Axion is calling for the creation of greater demand for recycled materials in the UK following China’s decision to restrict imports of waste paper and plastics.
Axion Director Keith Freegard says that although the changed rules imposing a maximum 0.5% contamination level in imported materials present a ‘huge challenge’ in the short term, the UK should be looking at the opportunities this situation creates.
Speaking after highlighting the issues during his early January appearance on BBC Business News Today and BBC News, Keith explains: “Surely now the UK Government could consider supporting the growth of a strategic and sustainable resource recovery industry in the UK to feed valuable materials into UK manufacturers.”
Urging the creation of more sustainable business models like Axion’s, which recycles materials from end-of-life vehicles and WEEE, he says a ‘supportive legislative framework’ would be needed to produce the right conditions for a ‘healthy, strategic resource economy’ in the UK.
Key factors in developing these robust business models would be:
- identifying stable, long-term sources of waste products as input feedstock;
- building business partnerships with collaborative shareholders that bridge the main exchange points in the circular economy for taking collected waste materials back into new-life products so ‘interested parties’ share the mutual benefits; and
- creating a competitive circular flows of materials back into multiple manufacturing sectors, such as construction, vehicles, electronics, and packaging.
Further action should include public sector procurement measures, which favour sustainable products both in design and use of recycled materials, and encouraging new product design with mandatory use of recycled/recovered materials at high percentage levels.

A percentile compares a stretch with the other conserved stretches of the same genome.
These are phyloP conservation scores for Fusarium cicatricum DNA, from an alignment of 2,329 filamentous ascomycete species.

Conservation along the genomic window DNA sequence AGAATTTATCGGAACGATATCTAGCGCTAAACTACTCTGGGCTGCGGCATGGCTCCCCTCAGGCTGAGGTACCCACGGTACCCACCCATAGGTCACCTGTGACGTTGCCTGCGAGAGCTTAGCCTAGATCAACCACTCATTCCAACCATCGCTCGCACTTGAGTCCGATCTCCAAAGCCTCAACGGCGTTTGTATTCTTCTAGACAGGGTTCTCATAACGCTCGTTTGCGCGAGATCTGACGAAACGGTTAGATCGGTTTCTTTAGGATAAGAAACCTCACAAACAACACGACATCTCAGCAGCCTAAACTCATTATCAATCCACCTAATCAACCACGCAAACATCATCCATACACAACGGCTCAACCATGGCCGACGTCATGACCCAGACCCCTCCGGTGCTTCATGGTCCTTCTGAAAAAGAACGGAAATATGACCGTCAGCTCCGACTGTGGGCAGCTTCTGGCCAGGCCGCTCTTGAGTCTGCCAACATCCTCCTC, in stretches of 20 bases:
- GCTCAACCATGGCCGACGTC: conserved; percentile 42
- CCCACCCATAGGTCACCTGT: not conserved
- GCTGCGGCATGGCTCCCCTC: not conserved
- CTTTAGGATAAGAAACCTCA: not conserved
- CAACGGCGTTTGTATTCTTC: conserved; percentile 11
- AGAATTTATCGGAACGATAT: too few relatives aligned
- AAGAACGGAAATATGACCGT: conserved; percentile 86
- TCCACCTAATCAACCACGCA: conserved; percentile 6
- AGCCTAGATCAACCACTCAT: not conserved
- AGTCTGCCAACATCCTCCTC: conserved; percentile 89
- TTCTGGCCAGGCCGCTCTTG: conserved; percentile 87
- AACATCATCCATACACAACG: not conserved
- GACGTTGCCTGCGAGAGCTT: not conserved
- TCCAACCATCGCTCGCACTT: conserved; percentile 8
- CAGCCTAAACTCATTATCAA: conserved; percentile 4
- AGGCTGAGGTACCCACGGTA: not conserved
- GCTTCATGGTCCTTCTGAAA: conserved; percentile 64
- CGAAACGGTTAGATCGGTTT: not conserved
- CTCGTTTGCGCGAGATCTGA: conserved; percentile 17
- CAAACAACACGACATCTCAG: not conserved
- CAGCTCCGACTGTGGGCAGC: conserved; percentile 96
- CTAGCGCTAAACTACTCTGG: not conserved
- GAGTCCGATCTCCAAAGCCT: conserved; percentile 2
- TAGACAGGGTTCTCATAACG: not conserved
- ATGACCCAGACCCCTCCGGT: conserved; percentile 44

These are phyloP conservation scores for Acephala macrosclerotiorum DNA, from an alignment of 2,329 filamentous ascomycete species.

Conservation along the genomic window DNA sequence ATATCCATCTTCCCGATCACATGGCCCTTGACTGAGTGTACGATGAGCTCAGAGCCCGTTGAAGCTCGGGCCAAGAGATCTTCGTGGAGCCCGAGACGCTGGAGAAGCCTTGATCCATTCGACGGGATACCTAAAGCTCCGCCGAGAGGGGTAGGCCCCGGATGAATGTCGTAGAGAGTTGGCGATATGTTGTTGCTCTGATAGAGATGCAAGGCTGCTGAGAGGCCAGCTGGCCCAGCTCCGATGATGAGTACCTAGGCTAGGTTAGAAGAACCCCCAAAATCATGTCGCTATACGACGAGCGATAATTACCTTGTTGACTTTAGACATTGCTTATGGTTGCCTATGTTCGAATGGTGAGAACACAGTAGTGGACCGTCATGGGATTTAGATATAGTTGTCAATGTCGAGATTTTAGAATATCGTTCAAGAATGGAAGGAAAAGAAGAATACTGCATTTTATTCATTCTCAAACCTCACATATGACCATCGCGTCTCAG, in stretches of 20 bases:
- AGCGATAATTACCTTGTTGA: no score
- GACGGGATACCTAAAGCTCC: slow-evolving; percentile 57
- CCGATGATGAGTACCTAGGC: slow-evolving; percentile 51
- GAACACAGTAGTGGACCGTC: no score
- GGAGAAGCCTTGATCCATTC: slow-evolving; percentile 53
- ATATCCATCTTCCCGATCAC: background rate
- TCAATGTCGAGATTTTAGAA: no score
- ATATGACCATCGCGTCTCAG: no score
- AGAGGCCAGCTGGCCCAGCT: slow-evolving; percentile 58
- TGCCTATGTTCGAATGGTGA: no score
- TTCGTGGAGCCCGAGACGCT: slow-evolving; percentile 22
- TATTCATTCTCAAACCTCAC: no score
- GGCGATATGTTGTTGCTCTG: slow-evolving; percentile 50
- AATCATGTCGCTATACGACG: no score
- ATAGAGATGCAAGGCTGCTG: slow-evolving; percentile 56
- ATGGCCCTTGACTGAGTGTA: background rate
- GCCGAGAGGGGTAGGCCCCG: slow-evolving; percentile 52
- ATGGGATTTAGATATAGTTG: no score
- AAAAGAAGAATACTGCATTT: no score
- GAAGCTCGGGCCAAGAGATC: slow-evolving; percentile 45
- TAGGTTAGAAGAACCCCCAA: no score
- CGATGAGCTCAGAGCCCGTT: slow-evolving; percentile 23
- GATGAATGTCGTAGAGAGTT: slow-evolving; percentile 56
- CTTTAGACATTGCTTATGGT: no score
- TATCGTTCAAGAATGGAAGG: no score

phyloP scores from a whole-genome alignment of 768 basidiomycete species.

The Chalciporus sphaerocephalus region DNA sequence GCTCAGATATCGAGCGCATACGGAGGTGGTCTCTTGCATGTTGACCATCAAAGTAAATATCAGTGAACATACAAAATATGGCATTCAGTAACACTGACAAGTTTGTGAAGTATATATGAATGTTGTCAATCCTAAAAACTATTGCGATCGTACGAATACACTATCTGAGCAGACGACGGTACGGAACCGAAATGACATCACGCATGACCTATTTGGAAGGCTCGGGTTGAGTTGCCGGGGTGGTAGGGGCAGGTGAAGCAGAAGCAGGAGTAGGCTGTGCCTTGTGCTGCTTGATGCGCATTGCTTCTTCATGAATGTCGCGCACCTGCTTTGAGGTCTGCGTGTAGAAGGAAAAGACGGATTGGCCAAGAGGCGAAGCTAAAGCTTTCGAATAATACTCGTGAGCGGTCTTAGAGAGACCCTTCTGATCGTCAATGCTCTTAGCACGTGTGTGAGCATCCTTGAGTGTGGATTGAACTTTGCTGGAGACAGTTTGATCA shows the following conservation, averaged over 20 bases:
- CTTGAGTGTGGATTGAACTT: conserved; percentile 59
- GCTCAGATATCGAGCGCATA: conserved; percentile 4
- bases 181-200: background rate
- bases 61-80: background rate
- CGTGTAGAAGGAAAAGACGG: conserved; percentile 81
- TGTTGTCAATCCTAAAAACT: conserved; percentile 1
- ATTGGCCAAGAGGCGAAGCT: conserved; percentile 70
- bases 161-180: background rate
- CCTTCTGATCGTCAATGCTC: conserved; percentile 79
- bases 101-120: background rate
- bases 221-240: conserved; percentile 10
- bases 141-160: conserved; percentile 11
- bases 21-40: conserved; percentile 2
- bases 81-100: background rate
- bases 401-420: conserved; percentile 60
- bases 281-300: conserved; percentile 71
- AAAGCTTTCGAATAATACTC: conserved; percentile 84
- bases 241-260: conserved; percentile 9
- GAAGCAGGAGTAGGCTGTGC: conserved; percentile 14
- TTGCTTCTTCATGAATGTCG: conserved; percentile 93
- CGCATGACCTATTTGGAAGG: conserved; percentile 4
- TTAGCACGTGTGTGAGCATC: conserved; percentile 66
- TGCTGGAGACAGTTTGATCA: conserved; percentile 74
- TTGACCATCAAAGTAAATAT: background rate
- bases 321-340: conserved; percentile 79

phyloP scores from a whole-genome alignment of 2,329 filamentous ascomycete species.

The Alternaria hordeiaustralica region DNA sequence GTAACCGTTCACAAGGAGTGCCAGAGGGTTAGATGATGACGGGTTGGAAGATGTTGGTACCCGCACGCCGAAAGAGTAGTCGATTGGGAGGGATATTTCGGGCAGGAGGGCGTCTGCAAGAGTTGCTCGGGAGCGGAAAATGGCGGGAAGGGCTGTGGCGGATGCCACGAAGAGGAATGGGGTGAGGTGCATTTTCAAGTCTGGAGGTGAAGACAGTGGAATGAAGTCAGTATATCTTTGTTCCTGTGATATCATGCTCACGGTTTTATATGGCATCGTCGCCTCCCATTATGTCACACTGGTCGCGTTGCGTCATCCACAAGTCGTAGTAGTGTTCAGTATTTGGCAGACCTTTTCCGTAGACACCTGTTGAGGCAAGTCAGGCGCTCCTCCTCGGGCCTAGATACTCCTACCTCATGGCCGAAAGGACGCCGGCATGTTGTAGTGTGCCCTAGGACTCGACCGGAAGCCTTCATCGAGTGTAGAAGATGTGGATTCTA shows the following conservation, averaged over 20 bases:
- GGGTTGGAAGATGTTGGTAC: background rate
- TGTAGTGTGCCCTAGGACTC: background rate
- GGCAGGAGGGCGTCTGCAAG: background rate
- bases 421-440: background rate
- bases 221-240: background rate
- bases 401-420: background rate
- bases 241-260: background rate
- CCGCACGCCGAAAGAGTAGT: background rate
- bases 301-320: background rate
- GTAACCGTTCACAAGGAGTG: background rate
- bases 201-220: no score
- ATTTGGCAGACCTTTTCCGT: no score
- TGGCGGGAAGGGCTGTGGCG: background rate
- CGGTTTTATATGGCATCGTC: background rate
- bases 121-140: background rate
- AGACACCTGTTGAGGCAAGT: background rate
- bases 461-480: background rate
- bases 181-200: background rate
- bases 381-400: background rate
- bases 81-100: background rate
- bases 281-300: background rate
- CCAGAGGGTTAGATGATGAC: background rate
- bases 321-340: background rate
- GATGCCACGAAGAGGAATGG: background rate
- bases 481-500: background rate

“What’s needed is a reward structure for doing this and we fully support this type of approach,” Keith emphasises. “Carrots, not sticks, are needed to make real changes in organisations. Michael Gove’s recent announcement of a series of measures that focus on increasing the quality and volume of collected post-consumer packaging waste is a good start. But measures should also be in place to stimulate demand for recycled materials in new products.”
He points out that the Commons Select Committee the EAC (Environmental Audit Committee) made this point just before Christmas, calling for a producer responsibility compliance fee structure that stimulates the use of recycled plastic, rewards design for recyclability, and increases costs for packaging that is difficult to re-use or recycle.
The EAC called for the introduction of a mandatory requirement of 50% recycled content in the production of new plastic bottles by 2023. This would create demand and stimulate a circular economy for plastic bottles; fitting with suggestions made by the BPF Recyclers Group over the last five years.
Keith concludes: “I think the demand creation in ‘materials hungry’ industries is where there really needs to be some more Government intervention in terms of strategic policy.
“Recycled material can be bought from anywhere in the world; clearly the best place to buy it would be from locally-sourced and secure, short-supply chains within the same economy and same currency. That should make a strong sustainability story for any industry!”
He adds: “If we could get some real Government engagement on a clear industrial strategy that involves sourcing materials from a vibrant, growing technology-based materials recovery sector; that would be a significant strong point for the UK going forward in a post-Brexit world.”